My newfound relationship with suddenly legal alcohol is confusing when it comes to this. I hate the calories and find myself refusing second drinks offered by my friends. But in excess, it lets me fixate or forget.
It was fixation that came in one night abroad and lead to the worst and the best part of recovery. Skip ahead again to Friday night in Venice, Spring Break 2014. My travel group consists of six of my closest friends. We’ve just spent the week in Madrid and Rome and now we’re in Venice, enjoying our last night there before going to Bolgona. We decide to go barhopping. Intending to get a slight buzz, I order a Cosmopolitan at our first bar stop.
“You would,” I hear from behind me after I gave the bartender my order. There he is, Chris, my on-again, off-again friend since freshman year, juxtaposing the pink trench coat I’m wearing with his denim jacket. I scoff at his comment, but something about me senses that Chris knows me as well as I know myself.
We get our beverages and I drink. First goes the Cosmo, in Carrie Bradshaw-esque sips. Then come the shots: one brown and spilling over onto my trench, the other one complimentary from the bartender and resembling a cap of mouthwash. By the time we reach bar number 2, I am drunk. Excessive amounts of alcohol in a short time will do that to you when you’re starving yourself. I order a blue martini anyways and am baffled when it’s the color of pee. The room begins to spin as I clutch my friend Alexis’ arm and I don’t think I’ve ever been so drunk in my entire life. My friend Gavin, along with Chris, carries me back to the water taxi. Linked in their arms, I feel safe, safe enough that the thoughts begin to flow, the thoughts I’d tried so hard to concealed. I tried not to feel them, but the sticky hands of alcohol reach down my throat and words just fly.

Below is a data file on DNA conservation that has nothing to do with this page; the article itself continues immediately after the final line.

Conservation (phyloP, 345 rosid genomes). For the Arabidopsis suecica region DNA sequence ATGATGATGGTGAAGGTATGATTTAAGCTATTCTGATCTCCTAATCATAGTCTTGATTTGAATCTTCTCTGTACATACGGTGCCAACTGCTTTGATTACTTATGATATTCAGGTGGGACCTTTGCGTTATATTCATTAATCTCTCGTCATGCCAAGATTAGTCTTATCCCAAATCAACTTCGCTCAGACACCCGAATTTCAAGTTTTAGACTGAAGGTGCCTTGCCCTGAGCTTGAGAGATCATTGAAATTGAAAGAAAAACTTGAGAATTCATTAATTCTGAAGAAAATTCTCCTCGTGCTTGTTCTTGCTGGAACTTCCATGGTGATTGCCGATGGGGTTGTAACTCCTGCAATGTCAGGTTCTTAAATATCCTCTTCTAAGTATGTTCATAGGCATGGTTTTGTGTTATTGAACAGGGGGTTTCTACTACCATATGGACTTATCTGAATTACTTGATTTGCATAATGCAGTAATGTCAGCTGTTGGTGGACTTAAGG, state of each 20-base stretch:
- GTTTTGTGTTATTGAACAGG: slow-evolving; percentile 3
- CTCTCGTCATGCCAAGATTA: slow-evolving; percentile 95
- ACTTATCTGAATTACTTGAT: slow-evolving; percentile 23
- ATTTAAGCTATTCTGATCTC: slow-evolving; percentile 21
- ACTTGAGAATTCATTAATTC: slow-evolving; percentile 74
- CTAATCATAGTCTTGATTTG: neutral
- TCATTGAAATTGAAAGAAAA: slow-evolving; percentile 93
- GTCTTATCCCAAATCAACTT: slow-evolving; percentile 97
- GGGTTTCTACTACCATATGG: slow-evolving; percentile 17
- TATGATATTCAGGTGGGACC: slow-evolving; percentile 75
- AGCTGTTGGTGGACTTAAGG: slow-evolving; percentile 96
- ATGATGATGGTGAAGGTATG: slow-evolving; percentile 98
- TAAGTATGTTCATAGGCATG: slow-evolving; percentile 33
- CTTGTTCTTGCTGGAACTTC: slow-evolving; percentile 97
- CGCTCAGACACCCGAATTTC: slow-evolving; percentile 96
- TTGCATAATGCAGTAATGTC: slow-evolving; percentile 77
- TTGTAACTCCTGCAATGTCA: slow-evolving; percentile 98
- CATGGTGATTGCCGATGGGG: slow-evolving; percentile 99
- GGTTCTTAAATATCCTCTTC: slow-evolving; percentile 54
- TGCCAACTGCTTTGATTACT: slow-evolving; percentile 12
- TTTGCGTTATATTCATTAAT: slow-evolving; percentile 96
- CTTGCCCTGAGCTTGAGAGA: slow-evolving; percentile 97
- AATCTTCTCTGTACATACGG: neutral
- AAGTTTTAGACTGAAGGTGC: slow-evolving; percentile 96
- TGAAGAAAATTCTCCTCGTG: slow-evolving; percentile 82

“I wish I was 95 pounds!”
“I wish I had a thigh gap!”
“I want to lose 15 pounds!”
The words that haunt me while I eat scatter out like marbles across the streets of Venice. All the while, I insist I am going to die. I’d resigned myself to the fact that this may consume me.
At the water taxi, the boys look concerned and convene. I know they’re talking about me, whispering about how I need help, so I go over and approach them.
“Stop talking about me,” I slur.
“Erin,” Gavin says, clutching me. “You’re beautiful.”
Words with so much value mean nothing to me and I wish he would understand that. I wish he would understand that I don’t care what he thinks, what Chris thinks, what the boy I have a crush on thinks, what anyone thinks. The demons in my head take these words and mash them into ashes and they are in charge, not me.
The water taxi arrives and Chris ushers me into the back of the boat, where the thigh gap discussion continues.
“Stand up,” he demands as I ramble on about my dream of matchstick legs for yet another time. Despite my protests, I obey and unbutton my jacket so he can see me.
“You have a thigh gap!” he cries in his Long Island accent. “You’re skinny, you have a great body!”
“No, I don’t!” I argue back. “I need to be skinnier. I want to be 95 pounds!”
“That’s like a model who’s anorexic!”
“I’m anorexic!” I shout over his words.
“No, you’re not,” he replies and I don’t know if he’s ill-informed or in denial, but either way, he might as well have drowned me in the canal. I decide I’m getting too sober for this and decide to drink more when we arrive back at the hostel.